The last total lunar eclipse before 2019… Don’t miss it!

A photo sequence of the April 15, 2014 total lunar eclipse. You can visualize the Earth’s shadow as the Moon moves through it. Note the copper-red colour during totality.
Credit: Roger N. Clark
A photo sequence of the April 15, 2014 total lunar eclipse.
  • A photo sequence of the April 15, 2014 total lunar eclipse.
  • The geometry of a lunar eclipse
  • An illustration of a total lunar eclipse seen from the Moon
The last total lunar eclipse before 2019… Don’t miss it!

On the evening of September 27, the full moon will be completely engulfed by the Earth’s shadow, marking the last in a series of four total lunar eclipses to occur since April 2014. Of the four, only the April eclipse and this one have been or will be seen from beginning to end throughout Québec. Unfortunately, the April 2014 eclipse was clouded out… Will this one be?

Some background facts

Total lunar eclipses occur during the full moon (when the Earth is between the Sun and the Moon) – but only when the Earth, the Moon and the Sun are aligned. During these alignments the Moon’s orbit carries it completely through the Earth’s shadow. Though the Moon orbits Earth at about 1 km/sec, the Earth’s shadow is so large that totality can last up to 100 minutes. On average, one total lunar eclipse is visible in its entirety from southern Québec every three and a half years. But the weather cuts that figure roughly in half: statistically, weather patterns for southern Québec at the end of September indicate a 50 percent chance of overcast skies, and 50 percent clear to partly cloudy.

The eclipse in detail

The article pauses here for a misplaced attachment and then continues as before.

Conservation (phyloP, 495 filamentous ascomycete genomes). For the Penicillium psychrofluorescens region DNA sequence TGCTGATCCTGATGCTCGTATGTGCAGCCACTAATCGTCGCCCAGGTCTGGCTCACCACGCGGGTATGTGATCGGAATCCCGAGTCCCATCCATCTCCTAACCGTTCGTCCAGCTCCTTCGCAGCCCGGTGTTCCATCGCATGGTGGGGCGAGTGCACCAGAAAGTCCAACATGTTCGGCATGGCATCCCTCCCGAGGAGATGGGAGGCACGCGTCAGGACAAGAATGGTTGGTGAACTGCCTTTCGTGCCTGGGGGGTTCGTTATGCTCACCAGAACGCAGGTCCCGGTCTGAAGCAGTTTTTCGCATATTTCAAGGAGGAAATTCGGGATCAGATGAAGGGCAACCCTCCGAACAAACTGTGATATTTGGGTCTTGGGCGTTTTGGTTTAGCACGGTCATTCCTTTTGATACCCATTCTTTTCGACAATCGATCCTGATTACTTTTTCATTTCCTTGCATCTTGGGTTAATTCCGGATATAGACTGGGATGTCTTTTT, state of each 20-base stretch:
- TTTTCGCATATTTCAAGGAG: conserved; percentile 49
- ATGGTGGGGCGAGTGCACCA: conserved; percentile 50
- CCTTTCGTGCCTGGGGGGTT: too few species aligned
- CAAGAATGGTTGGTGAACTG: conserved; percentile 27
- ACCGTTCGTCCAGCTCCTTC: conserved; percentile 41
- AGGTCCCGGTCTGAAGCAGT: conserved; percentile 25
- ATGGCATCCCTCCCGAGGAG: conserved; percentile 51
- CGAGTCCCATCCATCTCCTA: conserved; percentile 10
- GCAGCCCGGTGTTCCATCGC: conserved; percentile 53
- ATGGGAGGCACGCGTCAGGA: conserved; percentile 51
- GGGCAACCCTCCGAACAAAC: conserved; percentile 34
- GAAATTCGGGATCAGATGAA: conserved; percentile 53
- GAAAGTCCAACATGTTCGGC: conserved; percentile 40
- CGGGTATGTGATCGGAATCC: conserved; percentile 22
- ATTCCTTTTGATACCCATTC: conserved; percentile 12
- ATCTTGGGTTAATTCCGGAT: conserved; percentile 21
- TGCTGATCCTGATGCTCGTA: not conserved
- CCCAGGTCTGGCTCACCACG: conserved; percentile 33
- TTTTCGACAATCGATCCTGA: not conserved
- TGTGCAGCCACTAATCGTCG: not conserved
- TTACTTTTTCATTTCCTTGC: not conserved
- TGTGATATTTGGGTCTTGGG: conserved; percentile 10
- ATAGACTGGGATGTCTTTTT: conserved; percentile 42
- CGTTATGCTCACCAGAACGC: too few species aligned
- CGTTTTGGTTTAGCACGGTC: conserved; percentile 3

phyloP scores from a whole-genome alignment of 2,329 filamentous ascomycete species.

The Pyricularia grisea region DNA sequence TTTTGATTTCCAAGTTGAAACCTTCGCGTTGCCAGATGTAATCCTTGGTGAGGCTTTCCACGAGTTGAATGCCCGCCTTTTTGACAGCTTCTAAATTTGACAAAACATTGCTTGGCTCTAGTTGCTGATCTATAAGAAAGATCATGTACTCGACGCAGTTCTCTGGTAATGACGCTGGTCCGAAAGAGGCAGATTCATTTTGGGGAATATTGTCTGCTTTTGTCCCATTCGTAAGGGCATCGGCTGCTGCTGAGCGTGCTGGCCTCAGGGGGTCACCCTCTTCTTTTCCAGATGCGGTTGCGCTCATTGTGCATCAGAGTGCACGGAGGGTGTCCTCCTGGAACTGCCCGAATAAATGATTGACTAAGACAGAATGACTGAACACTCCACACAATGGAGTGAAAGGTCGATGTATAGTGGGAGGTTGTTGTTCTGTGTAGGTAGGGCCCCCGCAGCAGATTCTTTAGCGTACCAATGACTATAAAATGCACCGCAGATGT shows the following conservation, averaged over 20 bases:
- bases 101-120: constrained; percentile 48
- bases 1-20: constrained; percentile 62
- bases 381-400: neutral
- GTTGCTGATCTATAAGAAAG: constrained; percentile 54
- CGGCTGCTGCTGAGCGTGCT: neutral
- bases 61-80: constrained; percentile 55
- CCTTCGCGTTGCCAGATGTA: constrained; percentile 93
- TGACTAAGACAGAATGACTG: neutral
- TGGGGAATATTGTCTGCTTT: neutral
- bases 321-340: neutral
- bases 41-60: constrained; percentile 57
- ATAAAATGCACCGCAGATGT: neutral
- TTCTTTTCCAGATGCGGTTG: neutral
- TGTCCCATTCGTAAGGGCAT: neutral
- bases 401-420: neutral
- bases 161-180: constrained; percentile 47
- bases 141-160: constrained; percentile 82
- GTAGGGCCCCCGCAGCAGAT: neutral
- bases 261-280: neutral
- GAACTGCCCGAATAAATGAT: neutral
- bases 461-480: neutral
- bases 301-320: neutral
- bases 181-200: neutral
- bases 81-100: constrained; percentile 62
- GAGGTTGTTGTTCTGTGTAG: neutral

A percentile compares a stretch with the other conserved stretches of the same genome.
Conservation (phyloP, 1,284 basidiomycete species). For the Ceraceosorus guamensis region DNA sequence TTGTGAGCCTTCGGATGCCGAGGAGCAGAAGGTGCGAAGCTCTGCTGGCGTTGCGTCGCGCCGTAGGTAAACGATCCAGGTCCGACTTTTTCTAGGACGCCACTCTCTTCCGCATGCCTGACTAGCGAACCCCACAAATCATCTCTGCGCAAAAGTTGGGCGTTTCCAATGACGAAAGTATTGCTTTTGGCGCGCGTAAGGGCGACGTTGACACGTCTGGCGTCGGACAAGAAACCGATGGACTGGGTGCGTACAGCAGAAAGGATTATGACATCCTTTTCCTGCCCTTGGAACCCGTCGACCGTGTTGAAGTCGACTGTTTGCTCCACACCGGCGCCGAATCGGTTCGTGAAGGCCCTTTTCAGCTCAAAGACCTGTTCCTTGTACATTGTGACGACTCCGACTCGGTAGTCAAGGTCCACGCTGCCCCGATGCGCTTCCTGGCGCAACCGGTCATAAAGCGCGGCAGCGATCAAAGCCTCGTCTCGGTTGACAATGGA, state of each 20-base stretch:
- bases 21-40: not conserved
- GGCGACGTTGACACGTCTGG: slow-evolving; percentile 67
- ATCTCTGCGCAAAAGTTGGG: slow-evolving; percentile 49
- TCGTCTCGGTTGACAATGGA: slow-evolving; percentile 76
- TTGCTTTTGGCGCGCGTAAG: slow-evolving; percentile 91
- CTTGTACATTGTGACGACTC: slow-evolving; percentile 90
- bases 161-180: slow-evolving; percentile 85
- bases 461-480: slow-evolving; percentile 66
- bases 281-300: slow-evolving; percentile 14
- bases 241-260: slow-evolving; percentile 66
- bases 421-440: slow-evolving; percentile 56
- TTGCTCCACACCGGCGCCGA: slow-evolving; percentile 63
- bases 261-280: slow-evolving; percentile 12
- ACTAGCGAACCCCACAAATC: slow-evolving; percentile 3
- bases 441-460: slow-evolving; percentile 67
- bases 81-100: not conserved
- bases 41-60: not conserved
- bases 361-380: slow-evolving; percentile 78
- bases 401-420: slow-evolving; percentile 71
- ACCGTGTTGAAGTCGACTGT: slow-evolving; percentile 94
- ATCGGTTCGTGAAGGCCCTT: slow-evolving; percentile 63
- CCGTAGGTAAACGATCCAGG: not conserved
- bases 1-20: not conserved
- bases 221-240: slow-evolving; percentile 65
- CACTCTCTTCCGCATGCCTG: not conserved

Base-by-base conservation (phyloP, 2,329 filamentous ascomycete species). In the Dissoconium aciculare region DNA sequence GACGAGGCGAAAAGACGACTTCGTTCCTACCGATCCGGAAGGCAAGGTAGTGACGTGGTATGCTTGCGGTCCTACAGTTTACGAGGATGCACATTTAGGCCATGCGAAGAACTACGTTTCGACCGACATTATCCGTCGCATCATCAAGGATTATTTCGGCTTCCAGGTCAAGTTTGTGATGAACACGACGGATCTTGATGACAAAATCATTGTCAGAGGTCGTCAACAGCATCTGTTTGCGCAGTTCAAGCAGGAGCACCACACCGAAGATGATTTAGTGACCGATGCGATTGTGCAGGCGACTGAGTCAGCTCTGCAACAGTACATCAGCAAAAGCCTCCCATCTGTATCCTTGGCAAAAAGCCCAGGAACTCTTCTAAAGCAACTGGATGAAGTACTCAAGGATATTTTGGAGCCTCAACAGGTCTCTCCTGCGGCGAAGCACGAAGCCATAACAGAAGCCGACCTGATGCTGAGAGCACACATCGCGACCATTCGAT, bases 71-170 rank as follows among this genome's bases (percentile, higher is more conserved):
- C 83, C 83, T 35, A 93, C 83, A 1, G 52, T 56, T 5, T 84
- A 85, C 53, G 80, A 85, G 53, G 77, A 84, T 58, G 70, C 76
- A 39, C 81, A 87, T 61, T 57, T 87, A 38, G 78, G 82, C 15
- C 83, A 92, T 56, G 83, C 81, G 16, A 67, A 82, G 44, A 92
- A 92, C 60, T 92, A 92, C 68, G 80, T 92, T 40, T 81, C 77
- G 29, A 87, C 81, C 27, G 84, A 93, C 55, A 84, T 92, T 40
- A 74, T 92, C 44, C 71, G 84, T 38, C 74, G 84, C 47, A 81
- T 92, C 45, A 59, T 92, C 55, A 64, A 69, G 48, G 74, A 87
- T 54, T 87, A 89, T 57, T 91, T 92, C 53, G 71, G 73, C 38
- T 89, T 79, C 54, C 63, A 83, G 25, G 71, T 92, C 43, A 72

The event gets under way in the east-southeast at 8:11 p.m., as the left side of the Moon enters the Earth’s penumbra – the lighter, outer part of our planet’s shadow cone. The effect is subtle at first, but becomes more apparent as time passes. By 9:07 the Moon enters the dark, central umbra, and a distinct “bite” begins to disappear from our satellite. These partial phases continue until 10:11, when the Moon becomes entirely immersed in the Earth’s shadow: This is the beginning of totality.

Throughout totality, which will last 72 minutes, the Moon assumes a characteristic coppery-red colour due to sunlight refracting through the Earth’s atmosphere and illuminating the lunar surface. In effect, these are the colours of sunset being cast onto the Moon.

At 11:23 p.m. the Moon begins moving out of the Earth’s umbra, and totality ends. The final partial phases of the eclipse ensue until 00:27 a.m., at which point our satellite will have left the umbra entirely. The final penumbral stages of the eclipse end at 1:22 a.m.

How to shoot the eclipse

Lunar eclipses are completely safe to observe with the naked eye or binoculars…and because they occur slowly, they are also easy to photograph. Begin by setting your camera to ISO 400 and your aperture to f/8. Next, zoom in as far as possible: a focal length between 300 and 500 mm is ideal. During the partial phases, try varying shutter speeds between 1/500 and 1/60 of a second. As totality approaches, vary your exposure times between 1 and 15 seconds. Of course, a tripod will be necessary for these slower shutter speeds. Don’t be afraid to experiment. With digital cameras you can see your results instantly and make adjustments accordingly. And then you can post your photos on our Facebook page. 

Special activity at the Planétarium

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